There is still plenty of fight left in Roman ‘Chocolatito’ Gonzalez, though he will have a lengthy list of memorable moments to look back upon whenever he decides to call it a career.
For now, high among the most memorable moments was the most recently created memory.
Gonzalez turned back the clock in his last fight, a shockingly one-sided 9th round knockout of previously unbeaten Khalid ‘Kal’ Yafai this past February in Frisco, Texas.
“It was one of the biggest of my career, for sure,” Gonzalez told BoxingScene.com ahead of his first title defense versus Mexico’s Israel Gonzalez (25-3, 11KOs) this Friday in Mexico City. “I knew I still had it in me but still had to prove it to everyone and maybe even to myself.
“That performance is a memory that I will cherish for a long time.”
The win netted the legendary Nicaraguan a version of the 115-pound crown, his second reign at the weight and fifth overall title claim spanning four weight divisions. It came nearly three years after suffering his first loss, a dispute decision at the hands of Srisaket Sor Rungvisai in March 2017. Their rematch six months later proved far more emphatic, with Gonzalez laid out in the 4th round of their September 2017 clash in suffering back-to-back defeats.
Three wins have followed, though none bigger than his win over England’s Yafai for his first title victory since outpointing Carlos Cuadras to win his first 115-pound title in September 2016. That victory made Gonzalez a four-division champion, having previously won belts at strawweight, junior flyweight and a flyweight reign where he served as the lineal champion and established himself as pound-for-pound the best fighter in the world.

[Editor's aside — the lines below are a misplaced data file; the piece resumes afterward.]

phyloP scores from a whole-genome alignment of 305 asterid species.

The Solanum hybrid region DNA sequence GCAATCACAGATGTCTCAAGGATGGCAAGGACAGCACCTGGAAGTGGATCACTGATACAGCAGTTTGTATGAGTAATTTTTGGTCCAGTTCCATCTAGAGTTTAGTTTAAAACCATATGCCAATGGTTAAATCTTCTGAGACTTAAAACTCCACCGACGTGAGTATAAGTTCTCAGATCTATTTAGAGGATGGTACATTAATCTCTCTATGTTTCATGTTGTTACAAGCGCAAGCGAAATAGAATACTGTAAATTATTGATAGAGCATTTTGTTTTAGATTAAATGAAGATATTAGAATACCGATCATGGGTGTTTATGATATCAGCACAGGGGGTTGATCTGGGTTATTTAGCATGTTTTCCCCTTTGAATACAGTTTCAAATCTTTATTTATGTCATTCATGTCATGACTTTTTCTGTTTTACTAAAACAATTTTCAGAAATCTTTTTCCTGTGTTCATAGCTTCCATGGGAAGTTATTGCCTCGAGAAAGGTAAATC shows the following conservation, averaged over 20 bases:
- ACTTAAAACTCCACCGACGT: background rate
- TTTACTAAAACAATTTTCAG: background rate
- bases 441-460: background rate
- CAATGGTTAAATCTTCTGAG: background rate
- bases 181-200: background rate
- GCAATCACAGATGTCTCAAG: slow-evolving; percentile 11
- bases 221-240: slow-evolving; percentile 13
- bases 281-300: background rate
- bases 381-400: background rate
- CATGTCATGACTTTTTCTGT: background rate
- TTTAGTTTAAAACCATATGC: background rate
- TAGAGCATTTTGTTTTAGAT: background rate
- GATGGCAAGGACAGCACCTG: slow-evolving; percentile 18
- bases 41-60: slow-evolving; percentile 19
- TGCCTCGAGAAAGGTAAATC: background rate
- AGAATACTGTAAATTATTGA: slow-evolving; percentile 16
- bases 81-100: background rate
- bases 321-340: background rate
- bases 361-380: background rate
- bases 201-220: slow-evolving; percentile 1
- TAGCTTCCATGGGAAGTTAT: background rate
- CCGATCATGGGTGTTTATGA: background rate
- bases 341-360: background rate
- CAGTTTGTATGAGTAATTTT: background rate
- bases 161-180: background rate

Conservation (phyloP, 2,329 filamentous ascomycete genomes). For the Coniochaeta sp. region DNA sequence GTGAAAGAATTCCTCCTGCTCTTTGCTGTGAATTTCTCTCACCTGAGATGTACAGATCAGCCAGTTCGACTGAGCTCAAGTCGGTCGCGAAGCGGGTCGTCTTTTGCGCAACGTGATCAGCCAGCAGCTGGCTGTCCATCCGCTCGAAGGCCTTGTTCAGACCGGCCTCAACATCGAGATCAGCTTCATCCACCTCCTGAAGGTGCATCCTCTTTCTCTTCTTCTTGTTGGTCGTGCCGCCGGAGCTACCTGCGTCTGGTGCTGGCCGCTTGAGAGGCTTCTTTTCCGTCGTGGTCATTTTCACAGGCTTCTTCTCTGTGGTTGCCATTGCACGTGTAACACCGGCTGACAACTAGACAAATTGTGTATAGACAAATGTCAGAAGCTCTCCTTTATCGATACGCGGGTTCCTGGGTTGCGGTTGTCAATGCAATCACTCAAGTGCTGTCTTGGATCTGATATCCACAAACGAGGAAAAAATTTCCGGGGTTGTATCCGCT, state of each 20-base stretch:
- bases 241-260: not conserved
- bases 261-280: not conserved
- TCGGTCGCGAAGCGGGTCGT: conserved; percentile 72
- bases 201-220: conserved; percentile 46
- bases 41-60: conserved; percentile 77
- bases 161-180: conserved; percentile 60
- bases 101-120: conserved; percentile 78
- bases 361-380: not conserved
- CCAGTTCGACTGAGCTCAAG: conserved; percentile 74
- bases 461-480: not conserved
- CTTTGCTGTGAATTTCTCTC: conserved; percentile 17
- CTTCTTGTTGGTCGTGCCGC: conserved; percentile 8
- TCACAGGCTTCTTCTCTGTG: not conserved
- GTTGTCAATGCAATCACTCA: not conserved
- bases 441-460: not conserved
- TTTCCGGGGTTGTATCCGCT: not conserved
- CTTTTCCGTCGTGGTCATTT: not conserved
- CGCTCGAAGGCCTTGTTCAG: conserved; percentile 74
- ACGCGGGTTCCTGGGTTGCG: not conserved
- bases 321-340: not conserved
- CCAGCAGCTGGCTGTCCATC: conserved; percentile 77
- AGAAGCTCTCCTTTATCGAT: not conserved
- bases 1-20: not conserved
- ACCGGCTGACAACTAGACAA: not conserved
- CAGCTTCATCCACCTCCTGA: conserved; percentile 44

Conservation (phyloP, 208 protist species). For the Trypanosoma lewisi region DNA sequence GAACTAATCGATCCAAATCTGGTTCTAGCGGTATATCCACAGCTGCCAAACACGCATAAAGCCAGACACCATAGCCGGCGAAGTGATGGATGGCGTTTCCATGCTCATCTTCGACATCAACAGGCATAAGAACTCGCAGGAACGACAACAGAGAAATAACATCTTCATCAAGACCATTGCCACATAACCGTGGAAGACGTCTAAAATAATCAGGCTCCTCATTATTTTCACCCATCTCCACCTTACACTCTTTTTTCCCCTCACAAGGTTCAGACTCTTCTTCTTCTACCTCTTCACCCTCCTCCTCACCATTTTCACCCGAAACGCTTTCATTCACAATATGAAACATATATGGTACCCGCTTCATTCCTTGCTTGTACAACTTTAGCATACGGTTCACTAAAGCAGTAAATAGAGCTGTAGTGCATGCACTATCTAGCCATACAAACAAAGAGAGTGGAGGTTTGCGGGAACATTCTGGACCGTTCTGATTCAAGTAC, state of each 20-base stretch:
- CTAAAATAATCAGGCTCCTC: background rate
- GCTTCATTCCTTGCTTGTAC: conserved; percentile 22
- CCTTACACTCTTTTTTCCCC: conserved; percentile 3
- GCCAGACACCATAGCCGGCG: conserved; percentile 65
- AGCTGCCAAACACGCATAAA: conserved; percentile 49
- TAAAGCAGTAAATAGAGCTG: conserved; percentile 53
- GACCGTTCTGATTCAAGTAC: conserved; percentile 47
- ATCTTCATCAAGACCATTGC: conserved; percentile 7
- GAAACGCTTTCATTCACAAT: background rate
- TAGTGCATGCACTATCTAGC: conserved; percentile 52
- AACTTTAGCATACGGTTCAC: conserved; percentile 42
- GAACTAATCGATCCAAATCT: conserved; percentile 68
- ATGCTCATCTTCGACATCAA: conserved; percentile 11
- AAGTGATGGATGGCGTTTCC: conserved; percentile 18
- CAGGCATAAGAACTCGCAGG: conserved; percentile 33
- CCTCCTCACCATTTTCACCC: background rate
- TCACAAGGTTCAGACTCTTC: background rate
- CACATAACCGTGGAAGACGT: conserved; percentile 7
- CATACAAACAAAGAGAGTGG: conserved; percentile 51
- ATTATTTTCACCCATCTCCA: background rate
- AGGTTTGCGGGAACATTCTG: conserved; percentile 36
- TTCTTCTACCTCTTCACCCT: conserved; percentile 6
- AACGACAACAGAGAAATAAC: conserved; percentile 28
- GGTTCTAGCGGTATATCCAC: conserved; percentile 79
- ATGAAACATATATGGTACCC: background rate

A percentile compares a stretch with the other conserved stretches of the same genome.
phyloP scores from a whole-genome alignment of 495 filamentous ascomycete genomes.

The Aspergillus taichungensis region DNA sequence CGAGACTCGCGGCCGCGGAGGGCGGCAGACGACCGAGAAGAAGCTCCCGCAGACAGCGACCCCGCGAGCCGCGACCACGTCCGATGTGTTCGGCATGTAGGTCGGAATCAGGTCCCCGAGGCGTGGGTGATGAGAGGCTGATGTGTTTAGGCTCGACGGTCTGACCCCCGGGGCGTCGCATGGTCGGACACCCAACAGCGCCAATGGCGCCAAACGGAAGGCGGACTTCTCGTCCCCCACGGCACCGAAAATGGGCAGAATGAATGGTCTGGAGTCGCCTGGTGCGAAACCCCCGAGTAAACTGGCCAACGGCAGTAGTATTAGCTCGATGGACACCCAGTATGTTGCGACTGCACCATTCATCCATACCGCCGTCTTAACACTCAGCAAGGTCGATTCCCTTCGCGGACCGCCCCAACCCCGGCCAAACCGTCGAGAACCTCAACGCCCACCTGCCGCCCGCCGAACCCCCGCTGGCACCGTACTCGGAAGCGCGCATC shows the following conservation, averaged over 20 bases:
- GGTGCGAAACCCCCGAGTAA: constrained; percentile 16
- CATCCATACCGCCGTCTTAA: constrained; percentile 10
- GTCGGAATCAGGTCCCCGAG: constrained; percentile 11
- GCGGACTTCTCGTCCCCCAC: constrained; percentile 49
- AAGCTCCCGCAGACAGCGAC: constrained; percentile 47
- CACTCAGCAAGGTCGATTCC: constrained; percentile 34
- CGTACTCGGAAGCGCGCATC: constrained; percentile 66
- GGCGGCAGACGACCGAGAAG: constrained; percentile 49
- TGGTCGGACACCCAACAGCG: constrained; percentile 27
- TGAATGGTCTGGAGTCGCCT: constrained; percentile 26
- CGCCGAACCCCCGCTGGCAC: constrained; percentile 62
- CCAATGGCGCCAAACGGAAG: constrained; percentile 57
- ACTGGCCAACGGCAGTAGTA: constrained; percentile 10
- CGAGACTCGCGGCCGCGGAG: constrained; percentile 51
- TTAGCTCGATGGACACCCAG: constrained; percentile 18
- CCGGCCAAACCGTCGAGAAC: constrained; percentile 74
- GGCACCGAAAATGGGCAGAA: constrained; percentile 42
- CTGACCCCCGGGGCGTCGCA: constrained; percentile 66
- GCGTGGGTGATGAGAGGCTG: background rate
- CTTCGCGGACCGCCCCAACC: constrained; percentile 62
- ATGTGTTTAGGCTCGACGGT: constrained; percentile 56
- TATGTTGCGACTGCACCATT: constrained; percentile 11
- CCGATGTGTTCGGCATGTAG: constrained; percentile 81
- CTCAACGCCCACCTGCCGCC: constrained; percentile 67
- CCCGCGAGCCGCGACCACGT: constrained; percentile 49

All that was erased following the two defeats to Sor Rungvisai, although Gonzalez’s throwback performance versus Yafai puts him right back in the mix at the perfect time.
The junior bantamweight division is dripping with top talent, including lineal 115-pound king Juan Francisco Estrada who defends his title versus Cuadras in the main event on Friday. Wins by Gonzalez and Estrada could set up a rematch to their November 2012 classic, where Gonzalez claimed a 12-round decision in his final fight as a junior flyweight titlist.
It’s a scenario few envisioned taking place even a year ago. That all changed earlier this year—just prior to the pandemic—and has breathed new life into an already well-established Hall of Fame career.
“Of all the titles I’ve won, what I appreciate about the last one the most is that it came after my two losses,” notes Gonzalez. “I hit rock bottom in my career and rose all the way back to glory. It’s something I will never forget.”
Jake Donovan is a senior writer for BoxingScene.com. Twitter: @JakeNDaBox